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TSA warning describes surgically implanted bombs

TSA warning: If terrorists hide bombs inside their bodies, current screening measures may be useless.

TSA warning of surgical bomb implants has airports on alert. The treat is not new, but new screening methods such as backscatter scanners would not detect such bombs.

Jack Kurtz/The Arizona Republic/AP/File

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Airlines are being warned by the government that terrorists are considering surgically hiding bombs inside humans to evade airport security. As a result, travelers may find themselves subjected to more scrutiny when flying in the heart of summer vacation season, especially to the U.S. from abroad.

The FBI and Homeland Security Department sent a memo to security officials around the country on Wednesday about "body packing," describing it as a "criminal tactic with possible terrorist application."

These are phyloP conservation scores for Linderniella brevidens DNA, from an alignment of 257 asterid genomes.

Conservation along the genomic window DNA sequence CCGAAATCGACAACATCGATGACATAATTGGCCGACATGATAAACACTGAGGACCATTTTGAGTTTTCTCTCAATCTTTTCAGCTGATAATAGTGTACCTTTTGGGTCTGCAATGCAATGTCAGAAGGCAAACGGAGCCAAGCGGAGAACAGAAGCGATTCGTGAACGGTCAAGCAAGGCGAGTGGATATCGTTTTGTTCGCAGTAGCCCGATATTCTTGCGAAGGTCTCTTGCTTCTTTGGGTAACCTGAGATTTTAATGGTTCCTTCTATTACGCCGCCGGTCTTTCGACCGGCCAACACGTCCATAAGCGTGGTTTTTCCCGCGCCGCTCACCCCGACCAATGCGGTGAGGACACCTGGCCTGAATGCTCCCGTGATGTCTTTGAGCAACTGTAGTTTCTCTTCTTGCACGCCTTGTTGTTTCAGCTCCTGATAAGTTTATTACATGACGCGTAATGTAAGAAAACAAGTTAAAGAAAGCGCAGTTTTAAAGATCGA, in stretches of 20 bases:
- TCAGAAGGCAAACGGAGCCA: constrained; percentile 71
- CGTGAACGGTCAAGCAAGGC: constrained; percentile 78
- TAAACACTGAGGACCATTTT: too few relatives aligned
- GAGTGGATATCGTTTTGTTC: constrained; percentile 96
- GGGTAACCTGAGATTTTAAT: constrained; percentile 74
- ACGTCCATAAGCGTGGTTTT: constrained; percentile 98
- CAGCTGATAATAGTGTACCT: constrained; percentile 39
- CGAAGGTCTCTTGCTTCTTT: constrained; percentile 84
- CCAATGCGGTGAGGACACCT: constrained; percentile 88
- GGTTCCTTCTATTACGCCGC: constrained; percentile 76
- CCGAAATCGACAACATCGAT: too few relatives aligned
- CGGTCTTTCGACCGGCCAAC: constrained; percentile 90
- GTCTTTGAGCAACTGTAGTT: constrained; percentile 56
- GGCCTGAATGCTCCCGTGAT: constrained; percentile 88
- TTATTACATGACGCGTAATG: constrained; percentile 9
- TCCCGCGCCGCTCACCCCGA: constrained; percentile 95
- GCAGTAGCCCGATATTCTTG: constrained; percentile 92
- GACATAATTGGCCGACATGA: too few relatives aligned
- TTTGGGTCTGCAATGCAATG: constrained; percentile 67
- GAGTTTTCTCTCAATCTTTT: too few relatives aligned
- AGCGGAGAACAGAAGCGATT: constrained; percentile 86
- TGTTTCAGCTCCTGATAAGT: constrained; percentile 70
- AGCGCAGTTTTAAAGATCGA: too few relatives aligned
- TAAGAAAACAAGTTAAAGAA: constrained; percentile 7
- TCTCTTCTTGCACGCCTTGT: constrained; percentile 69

The memo, obtained by The Associated Press, cited a 2005 incident in which Colombian men were accused of surgically implanting narcotics into human couriers.

The memo offered possible indicators of surgically implanted contraband, including a distended stomach or other unusual bulging, and visible physical discomfort from a pat-down.

Bombs-in-the-body is not a new idea, but recent intelligence indicates a fresh interest in using this method. People-scanning machines in airports aren't able to detect explosives hidden inside humans. Still, there is no current information that points to a specific plot involving surgically implanted explosives, a U.S. security official said, speaking on condition of anonymity to discuss such sensitive matters.

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